While some might question whether an additional 1,000 personnel in the acquisition workforce is a big deal or small deal, compared to what is currently in place, Winter said it’s a good start at the problem.
"If we focus it in the right areas, make sure we get good people, and part of my objective is to really hire those people that really have both current and long-term potential to really help us. We’ll be able to do a lot of the things we really want to do," he said.
But trying to increase the size of the acquisition workforce won’t be easy. The private sector can offer more perks and lures than the Navy can. Still, Winter is optimistic the service will find the right people for the job.
"We have a workforce including uniform personnel of close to a million people. We compete with the private sector all the time. We compete with the private sector for everything from basic labor all the way up to physicians and surgeons with specialty degrees and years of experience," he said. "It isn’t always easy but we have ways of working it. Part of what we can offer is the satisfaction of being in the middle of some very key decisions, and being able to impact the fleet of the future."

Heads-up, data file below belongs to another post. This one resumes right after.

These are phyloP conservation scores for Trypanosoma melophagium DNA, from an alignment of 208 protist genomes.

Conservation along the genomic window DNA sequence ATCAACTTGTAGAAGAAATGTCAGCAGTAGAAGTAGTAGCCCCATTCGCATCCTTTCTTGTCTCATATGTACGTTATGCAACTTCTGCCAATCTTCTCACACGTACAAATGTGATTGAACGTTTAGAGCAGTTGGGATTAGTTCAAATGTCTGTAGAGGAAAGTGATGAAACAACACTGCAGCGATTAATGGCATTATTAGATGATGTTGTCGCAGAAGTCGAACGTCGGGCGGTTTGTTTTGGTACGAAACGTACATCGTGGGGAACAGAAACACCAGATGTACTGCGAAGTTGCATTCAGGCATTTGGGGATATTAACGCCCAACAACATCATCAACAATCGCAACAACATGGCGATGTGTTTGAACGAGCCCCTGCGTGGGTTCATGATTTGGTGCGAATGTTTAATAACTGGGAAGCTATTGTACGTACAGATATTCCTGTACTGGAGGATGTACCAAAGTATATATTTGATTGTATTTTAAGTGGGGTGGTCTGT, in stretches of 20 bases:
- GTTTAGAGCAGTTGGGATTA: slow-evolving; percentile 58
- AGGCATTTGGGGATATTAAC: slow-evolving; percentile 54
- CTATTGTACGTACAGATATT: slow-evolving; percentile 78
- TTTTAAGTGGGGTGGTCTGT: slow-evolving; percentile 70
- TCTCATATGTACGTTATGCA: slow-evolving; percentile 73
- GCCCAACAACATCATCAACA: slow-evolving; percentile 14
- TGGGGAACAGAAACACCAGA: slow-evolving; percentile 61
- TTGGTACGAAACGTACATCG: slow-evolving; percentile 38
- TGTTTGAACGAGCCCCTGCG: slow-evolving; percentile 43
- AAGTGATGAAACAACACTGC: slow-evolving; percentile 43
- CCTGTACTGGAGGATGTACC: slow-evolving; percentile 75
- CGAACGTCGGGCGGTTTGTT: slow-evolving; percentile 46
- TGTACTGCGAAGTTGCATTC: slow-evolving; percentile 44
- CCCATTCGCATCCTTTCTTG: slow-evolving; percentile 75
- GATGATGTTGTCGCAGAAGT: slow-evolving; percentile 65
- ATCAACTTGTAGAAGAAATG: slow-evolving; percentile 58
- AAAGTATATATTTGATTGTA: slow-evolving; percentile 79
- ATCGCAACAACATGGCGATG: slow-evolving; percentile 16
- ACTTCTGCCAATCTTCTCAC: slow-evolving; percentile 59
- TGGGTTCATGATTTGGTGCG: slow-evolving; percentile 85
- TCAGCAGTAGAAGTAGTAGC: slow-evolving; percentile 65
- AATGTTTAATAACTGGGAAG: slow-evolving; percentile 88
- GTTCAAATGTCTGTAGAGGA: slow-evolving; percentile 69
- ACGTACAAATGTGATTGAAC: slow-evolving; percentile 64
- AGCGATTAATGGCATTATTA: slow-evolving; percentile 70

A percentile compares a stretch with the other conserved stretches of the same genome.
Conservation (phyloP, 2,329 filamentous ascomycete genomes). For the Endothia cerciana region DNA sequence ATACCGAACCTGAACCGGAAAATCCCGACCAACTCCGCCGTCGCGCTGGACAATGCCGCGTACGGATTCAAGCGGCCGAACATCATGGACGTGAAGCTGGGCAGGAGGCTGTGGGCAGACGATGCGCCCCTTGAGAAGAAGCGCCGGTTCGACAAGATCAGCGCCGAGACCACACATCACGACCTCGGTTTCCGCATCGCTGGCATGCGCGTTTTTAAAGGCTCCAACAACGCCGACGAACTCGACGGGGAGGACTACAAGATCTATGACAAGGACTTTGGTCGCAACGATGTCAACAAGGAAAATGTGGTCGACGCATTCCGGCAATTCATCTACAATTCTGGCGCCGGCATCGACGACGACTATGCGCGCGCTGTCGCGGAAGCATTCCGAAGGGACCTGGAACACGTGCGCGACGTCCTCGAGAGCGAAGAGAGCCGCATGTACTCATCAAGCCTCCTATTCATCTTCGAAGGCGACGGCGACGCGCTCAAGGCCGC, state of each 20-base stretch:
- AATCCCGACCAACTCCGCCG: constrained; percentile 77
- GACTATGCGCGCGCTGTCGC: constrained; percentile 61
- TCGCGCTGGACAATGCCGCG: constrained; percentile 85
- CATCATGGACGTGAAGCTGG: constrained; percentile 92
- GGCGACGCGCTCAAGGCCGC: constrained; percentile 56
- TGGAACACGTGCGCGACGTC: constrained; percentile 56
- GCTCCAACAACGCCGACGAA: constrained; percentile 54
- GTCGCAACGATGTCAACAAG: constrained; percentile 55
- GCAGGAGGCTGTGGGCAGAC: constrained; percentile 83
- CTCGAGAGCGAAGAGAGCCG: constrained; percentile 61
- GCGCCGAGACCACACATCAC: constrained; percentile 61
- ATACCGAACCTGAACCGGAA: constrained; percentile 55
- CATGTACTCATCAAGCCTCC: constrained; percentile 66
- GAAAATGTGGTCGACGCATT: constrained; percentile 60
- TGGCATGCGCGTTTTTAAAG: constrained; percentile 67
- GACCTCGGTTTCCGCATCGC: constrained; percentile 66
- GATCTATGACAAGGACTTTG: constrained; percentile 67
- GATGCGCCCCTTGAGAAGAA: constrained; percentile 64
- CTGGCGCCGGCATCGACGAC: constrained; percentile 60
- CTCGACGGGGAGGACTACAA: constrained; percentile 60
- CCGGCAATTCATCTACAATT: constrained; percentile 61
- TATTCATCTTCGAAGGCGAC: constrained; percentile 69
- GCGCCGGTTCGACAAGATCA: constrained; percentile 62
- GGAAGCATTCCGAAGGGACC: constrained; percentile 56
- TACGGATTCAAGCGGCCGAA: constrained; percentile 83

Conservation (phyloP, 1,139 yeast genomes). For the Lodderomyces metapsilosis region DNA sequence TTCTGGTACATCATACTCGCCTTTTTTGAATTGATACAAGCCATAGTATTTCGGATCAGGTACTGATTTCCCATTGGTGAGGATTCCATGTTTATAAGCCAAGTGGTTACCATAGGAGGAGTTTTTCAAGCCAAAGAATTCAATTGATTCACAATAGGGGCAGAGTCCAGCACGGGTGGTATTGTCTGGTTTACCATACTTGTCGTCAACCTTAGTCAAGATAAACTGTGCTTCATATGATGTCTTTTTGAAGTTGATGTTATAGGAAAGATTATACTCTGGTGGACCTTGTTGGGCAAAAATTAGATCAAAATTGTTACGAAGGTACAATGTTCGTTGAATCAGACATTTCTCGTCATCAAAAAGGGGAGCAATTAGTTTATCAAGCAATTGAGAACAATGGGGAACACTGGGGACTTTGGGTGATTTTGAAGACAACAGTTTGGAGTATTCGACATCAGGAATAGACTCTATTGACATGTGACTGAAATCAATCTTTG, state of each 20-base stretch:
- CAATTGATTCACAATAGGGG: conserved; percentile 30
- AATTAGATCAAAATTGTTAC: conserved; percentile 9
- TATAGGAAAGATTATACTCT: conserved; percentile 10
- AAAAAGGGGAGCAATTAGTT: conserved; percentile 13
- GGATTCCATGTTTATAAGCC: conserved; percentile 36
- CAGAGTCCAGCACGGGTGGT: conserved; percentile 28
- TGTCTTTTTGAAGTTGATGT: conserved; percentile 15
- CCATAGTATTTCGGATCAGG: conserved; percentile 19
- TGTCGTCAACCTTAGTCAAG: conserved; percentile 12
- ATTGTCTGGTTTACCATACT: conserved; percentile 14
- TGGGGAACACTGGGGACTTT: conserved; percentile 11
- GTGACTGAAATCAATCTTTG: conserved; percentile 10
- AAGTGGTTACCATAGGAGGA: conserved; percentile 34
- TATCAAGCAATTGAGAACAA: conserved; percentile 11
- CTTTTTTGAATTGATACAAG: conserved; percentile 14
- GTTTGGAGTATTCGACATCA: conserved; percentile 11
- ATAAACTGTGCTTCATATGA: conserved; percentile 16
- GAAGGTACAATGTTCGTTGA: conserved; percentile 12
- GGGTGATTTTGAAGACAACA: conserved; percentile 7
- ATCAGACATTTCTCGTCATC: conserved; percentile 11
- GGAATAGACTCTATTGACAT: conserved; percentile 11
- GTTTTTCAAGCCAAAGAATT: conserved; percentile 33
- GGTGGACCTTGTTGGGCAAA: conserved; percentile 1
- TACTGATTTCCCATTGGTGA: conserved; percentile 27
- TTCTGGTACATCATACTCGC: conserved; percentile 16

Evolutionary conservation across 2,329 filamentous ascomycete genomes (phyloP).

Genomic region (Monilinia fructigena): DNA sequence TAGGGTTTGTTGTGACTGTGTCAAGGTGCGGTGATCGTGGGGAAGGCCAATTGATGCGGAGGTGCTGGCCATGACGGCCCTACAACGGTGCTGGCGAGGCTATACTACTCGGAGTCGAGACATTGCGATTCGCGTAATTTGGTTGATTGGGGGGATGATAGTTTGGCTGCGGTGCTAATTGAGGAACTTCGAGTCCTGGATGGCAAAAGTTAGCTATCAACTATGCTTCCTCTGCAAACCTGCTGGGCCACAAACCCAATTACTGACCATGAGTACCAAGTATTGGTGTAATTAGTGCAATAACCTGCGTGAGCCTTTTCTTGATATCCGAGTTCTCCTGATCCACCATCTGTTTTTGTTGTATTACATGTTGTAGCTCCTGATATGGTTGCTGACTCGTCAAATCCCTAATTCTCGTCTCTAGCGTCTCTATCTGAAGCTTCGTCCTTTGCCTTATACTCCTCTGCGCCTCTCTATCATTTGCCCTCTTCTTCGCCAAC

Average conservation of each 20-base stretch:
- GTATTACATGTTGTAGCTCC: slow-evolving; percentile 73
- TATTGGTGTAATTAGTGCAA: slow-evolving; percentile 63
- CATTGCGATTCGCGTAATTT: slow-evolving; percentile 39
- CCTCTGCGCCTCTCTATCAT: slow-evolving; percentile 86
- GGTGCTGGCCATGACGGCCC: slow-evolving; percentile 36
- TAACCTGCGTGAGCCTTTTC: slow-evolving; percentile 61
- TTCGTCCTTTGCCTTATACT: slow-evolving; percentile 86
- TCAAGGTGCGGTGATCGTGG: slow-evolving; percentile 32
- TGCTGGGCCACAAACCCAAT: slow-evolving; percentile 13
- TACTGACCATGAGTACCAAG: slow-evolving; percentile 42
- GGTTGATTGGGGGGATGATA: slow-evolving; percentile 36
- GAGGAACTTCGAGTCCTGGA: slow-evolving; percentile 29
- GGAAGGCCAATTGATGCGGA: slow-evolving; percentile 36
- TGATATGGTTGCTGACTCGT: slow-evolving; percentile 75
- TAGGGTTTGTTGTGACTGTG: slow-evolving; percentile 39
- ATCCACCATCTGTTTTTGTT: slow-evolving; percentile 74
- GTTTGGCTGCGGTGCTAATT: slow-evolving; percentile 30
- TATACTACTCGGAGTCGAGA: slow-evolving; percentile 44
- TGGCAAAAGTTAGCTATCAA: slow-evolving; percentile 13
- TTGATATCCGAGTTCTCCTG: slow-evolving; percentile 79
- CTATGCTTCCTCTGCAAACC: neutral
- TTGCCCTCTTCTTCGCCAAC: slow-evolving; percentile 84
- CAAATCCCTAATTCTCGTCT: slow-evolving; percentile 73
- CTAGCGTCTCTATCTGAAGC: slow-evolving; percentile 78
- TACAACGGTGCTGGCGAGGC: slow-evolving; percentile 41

One of the things Winter keeps trying to talk about is that this idea is less about acquisition. "Acquisition is not the mission. Evolving the fleet is the mission."
"And the opportunity to get involved in that, whether it has to do with dealing with naval architecture challenges of future ships, power and propulsion issues, weapon systems, command and control, it even gets down to basic features like how do we accommodate the sailors of the future, what are their expectations, how do we really provide for them, how do we design ships that can be maintained and sustained more readily than right now."
As an example of a way people can make an impact, Winter pointed to Naval Supply Systems Command (NAVSUP).
On a recent visit to NAVSUP Winter asked about the number of valves the facility had. He was told thousands and thousands. "There are huge opportunities to have an impact here."
"By the way, I will tell you there is a very good cross section of the American population…yeah they want to make good money, and we’ll be able to pay them a decent salary…but they want to really be able to have an impact and those are the right people that we want," Winter said.